Georg Wilhelm Friedrich Hegel: Encyclopaedia of the Philosophical Sciences in Basic Outline, Part 1: Logic (Cambridge Hegel Translations)
G. W. F. Hegel
Format: PDF / Kindle (mobi) / ePub
Author note: Klaus Brinkmann (Editor), Daniel O. Dahlstrom (Editor)
Hegel's Encyclopaedia Logic constitutes the foundation of the system of philosophy presented in his Encyclopaedia of the Philosophical Sciences. Together with his Science of Logic, it contains the most explicit formulation of his enduringly influential dialectical method and of the categorical system underlying his thought.
It offers a more compact presentation of his dialectical method than is found elsewhere, and also incorporates changes that he would have made to the second edition of the Science of Logic if he had lived to do so.
This volume presents it in a new translation with a helpful introduction and notes. It will be a valuable reference work for scholars and students of Hegel and German idealism, as well as for those who are interested in the post-Hegelian character of contemporary philosophy.
mediation as well. For mediation means to make a beginning and then to have proceeded to a second item, such that this second item is the way it is only insofar as one has arrived at it by starting with something that is an other over against it. This does not mean, however, that the knowledge [Wissen] of God is for all that any less independent vis-`a-vis that empirical side; to the contrary, it achieves its independence essentially by means of this negation and elevation. If mediation is made a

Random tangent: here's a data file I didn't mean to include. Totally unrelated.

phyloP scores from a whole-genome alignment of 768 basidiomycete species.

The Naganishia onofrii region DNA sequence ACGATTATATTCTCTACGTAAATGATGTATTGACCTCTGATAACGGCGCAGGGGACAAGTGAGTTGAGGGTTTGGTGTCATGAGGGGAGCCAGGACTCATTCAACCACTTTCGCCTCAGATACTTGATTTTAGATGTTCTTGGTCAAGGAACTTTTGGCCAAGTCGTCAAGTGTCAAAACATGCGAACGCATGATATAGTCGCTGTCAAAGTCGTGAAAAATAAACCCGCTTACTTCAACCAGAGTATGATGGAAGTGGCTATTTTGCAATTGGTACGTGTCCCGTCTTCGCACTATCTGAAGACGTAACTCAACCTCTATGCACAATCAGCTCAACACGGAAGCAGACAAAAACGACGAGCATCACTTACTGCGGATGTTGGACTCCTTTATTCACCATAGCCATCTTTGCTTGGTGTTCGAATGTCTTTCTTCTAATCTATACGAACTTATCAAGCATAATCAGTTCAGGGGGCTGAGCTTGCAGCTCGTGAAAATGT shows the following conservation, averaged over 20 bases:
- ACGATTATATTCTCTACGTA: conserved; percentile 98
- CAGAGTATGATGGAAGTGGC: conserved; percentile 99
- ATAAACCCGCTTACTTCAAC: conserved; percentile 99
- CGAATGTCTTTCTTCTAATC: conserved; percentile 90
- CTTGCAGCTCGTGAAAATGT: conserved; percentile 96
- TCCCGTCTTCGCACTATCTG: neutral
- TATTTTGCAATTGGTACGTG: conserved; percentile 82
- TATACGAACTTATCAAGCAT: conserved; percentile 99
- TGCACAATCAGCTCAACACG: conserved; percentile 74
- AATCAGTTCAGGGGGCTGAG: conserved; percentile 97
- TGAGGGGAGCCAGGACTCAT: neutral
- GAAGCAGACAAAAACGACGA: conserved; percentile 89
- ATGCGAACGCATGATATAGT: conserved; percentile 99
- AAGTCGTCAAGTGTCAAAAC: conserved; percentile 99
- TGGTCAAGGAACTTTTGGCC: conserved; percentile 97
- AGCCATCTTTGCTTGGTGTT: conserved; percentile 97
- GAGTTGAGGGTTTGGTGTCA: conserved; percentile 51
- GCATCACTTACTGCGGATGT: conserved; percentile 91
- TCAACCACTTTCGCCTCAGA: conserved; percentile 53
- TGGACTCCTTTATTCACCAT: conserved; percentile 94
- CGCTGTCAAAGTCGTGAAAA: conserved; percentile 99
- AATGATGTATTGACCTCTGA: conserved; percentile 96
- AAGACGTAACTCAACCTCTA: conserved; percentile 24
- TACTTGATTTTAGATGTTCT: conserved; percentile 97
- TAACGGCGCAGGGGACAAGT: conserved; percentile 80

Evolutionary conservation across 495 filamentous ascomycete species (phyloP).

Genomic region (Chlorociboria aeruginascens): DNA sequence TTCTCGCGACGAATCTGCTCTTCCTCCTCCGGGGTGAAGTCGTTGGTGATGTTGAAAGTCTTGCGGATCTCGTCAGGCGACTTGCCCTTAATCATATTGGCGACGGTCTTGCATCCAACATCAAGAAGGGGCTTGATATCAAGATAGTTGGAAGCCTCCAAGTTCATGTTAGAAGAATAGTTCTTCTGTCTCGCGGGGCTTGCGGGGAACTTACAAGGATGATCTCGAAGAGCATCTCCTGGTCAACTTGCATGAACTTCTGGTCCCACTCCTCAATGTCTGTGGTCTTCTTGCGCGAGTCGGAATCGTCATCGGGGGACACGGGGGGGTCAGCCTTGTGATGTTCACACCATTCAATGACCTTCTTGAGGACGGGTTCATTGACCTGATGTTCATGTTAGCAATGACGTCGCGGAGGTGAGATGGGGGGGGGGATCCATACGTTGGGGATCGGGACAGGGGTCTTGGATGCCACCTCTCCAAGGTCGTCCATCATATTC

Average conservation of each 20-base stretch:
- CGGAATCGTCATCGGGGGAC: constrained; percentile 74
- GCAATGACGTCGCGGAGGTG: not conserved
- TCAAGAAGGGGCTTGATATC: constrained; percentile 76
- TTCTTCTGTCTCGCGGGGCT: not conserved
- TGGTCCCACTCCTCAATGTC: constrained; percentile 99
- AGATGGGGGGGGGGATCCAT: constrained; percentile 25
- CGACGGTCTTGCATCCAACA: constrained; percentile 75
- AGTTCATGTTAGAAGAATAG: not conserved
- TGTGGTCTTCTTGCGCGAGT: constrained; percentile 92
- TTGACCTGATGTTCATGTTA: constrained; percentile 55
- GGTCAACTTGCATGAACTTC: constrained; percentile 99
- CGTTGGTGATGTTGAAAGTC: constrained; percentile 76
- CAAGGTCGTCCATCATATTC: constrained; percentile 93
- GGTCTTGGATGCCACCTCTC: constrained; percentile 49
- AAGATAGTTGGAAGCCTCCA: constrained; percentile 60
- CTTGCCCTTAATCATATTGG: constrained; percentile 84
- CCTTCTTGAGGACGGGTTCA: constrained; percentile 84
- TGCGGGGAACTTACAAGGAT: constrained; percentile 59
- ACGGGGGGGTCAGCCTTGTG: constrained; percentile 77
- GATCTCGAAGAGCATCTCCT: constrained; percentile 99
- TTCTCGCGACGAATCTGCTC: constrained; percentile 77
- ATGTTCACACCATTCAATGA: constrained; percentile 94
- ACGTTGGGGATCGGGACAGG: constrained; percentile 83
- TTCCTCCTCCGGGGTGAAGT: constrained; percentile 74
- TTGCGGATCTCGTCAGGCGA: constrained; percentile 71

emerges and since this thinking is just as much my activity, that true nature is equally the product of my spirit insofar as the latter is a thinking subject. It is mine in accordance with my simple universality, i.e. as an I that is entirely with itself – it is the product of my freedom. One can often hear the expression ‘to think for oneself ’, as if something significant is thereby said. In fact, nobody can think for someone else, just as little as they can eat and drink for them. That
der Begriffe) in his Science of Logic: see SL 54 (Miller translates ‘system of Notions’). 16 Speculative from Lat. ‘speculum’: mirror. SL 49. Introduction xiii Hegel ensures the overall unity of the system by presenting its three parts as three forms of a single reality called ‘the idea’ (see Encyclopedia § 18). The idea is the ensemble of all the ideal structures that constitute reality. At the same time, it is the thinking that contemplates this ensemble and recognizes itself in it. The
identity, a negation as such. Thus all reality must be taken to be limitless, i.e. indeterminate, and God as the sum total of all realities or as the most real being [Wesen] becomes the simple abstractum, and for the determination [of God] there is left only the equally completely abstract determinateness, namely, being. Abstract identity (which is also called the concept here) and being are the two moments whose unification is what reason seeks. It is the ideal of reason. § 50 There are two
doctrine that is meant to liberate man from an infinite number of finite purposes and goals, and to make him indifferent to them such that it is indeed all the same to him whether such things are or not. But generally speaking, as soon as we are talking about some contents, a connection is thereby posited with other concretely existing things, purposes, etc. that are presupposed as valid, and it is then made dependent on such presuppositions, whether the being or not-being of a determinate